Loving Learning at the Division of Enforcement

Allen Boyer photo

ΦBK Association of New York 2022 Essay Contest Winner

By Allen Boyer

My longtime day job was senior appellate counsel at the New York Stock Exchange Division of Enforcement. We handled white-collar crime—all the ways in which a stockbroker can do harm to a client, all the ways in which a brokerage firm can let things slide. I’ve studied law and I’ve taught law, and the Exchange was the best place where I ever worked.

I like to research and write, and the Exchange needed people who could do that. I expected to go back to teaching in two years. I stayed for twenty-four.

There was no single moment when a love of learning drew me to a case. What you learned you found in your work, and you chose to learn by choosing to stay there. Classroom learning and learning from practice formed harmonics of the same chord. When you write a brief, you follow Hemingway: be short, be specific, be positive. You remember that what Auden said about poetry—that a poem is never completed, only abandoned—holds true for legal research. You learn from Stendhal how to boil down testimony: summarize what the witness said, then close by quoting the lines that bite. When you face the brief-writer’s hardest task, to prove what everybody already knows, you fall back on the historian’s precept: go back to the original sources.

What you learn from experience, handling the so-called real world, can be as arcane as anything taught in the academy. You learn how a collateralized mortgage obligation (a CMO) is a jelly roll of mortgages, and a collateralized debt obligation (a CDO) is a high-rise tower of CMO’s (rickety and with few exits). You learn that a million dollars will not actually fit into a briefcase but requires a full-size suitcase or small duffel bag.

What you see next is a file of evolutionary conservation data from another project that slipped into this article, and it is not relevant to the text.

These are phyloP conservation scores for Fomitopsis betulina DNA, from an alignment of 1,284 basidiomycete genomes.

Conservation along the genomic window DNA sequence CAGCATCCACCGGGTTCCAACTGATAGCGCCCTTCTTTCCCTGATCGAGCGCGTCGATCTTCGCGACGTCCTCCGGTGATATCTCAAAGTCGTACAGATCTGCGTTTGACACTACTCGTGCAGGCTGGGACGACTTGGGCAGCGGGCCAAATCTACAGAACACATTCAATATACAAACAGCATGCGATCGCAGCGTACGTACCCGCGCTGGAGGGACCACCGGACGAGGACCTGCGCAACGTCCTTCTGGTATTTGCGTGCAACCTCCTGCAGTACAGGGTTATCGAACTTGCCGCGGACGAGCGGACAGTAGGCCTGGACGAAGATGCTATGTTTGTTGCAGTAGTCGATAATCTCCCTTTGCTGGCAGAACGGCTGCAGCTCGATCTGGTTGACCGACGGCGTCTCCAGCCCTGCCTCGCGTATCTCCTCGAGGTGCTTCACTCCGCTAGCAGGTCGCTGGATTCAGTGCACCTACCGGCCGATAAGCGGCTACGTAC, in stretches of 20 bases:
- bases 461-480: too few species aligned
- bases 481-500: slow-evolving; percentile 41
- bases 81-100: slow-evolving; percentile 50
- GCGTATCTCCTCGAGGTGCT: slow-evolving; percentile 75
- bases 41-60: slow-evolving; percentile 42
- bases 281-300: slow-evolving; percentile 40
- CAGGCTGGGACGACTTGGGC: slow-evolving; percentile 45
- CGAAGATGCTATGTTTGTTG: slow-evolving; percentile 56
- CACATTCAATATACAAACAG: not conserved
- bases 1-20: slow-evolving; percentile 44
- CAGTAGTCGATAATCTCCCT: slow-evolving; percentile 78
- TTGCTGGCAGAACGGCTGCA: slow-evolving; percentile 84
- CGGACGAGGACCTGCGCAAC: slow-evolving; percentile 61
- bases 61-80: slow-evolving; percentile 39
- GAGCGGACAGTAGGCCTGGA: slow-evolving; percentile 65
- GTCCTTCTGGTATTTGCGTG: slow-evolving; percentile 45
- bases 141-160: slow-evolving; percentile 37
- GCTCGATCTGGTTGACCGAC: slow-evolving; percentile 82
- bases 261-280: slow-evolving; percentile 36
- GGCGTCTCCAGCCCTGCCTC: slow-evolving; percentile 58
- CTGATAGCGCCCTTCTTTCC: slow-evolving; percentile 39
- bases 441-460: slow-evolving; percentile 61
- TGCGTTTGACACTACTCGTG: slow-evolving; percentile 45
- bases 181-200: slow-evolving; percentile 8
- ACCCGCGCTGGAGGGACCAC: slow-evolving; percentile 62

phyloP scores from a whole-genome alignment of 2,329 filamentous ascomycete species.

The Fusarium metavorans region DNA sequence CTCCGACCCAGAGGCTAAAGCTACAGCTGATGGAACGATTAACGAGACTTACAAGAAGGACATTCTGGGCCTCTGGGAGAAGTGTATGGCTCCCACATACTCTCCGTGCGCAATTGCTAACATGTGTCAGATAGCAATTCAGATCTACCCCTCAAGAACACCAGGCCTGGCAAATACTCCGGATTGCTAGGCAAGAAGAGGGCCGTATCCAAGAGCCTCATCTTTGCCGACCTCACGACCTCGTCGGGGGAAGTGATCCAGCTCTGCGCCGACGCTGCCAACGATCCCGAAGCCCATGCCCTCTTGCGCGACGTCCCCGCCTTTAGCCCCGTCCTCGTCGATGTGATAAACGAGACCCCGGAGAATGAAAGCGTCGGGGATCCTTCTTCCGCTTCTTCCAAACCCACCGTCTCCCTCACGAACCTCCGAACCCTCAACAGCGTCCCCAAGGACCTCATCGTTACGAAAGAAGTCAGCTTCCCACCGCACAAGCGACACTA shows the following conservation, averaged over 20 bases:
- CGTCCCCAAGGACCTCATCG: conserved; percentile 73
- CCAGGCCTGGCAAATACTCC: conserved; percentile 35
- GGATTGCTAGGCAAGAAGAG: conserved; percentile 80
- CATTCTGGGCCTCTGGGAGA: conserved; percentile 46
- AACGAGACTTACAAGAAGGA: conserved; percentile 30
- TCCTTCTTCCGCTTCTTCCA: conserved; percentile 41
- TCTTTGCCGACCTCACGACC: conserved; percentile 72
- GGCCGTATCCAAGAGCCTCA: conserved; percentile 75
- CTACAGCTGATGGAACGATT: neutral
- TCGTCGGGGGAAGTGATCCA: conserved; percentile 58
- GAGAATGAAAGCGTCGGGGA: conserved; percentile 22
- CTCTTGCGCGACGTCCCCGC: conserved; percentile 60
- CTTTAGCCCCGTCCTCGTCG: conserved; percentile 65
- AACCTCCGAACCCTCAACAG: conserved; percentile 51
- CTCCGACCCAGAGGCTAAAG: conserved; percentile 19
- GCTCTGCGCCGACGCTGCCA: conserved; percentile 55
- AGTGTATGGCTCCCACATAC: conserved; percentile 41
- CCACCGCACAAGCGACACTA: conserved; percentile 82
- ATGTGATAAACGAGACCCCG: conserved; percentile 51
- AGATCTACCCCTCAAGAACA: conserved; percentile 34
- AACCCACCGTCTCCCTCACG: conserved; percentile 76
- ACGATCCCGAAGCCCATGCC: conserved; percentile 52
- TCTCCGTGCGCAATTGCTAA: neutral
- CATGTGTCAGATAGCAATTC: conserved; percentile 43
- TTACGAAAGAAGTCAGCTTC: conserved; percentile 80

It was a place to study, as a novelist might, human surfaces and emotional currents. Books broaden life and experience adds resonance to literature. You learn that embezzlement is the commonest financial crime, and that people who’ve stolen money can be the easiest class of perpetrators to deal with. Most aren’t liars or manipulators; they’re people who were short of money, had access to money, and took it.

That underlines what Faulkner said, that man isn’t evil, he just doesn’t have any sense. The rest of the story is what Dante got right: that you may understand them, you may even like them, but you cannot have sympathy for the damned. In years of reading account statements, tracing stolen money through debits and credits and trades and purchases, I only saw one person who bought books regularly. We took his testimony. He was polite and personable and intelligent. He’d stolen $200,000. We barred him for life.

One case began with a retired engineer. His only son became a stockbroker, which he never was happy about. Thirty years passed, and he still wasn’t happy. Then something tripped an alarm, and the firm asked the old man if he’d transferred money into his son’s account. He hadn’t, the old man said. But he wouldn’t testify about that. The case was in a sunbaked part of California, and I thought of The Big Sleep. The tensions were something Raymond Chandler would have understood. Later I read A Thousand Acres, and what I’d learned in California made that story all the bleaker, a study in crimes and family secrets and how courts fail to handle them.

We live, each of us, in a nutshell. Each nutshell, if we understand aright, contains infinite space. The poet who said that had learned everything that his school could teach and kept learning from the city and the playhouse.

The Exchange made a capacious nutshell. The work had the grind of scholarship and the rewards, too. I remember one gray winter morning, when subprime mortgages were in everything we were doing. The Great Recession was upon us. Wall Street couldn’t find bottom, and we couldn’t find a vantage point, a high point where we could see the landscape of that financial pandemic and map our campaign across it.

That was the same gray morning that I opened a web page. Buried in plain sight there, no scrolling required, were the clear dry numbers on the mortgage deals that had failed, and how badly, and how many brokerage firms had known. An epiphany? Yes—and the high ground we needed, and a shaft of sunlight breaking down Wall Street. A bright instant of wild surmise.

Allen Boyer (ΦBK, Vanderbilt University), a native of Oxford, Mississippi, lives and writes on Staten Island. Vanderbilt University is home to the Alpha of Tennessee Chapter of Phi Beta Kappa.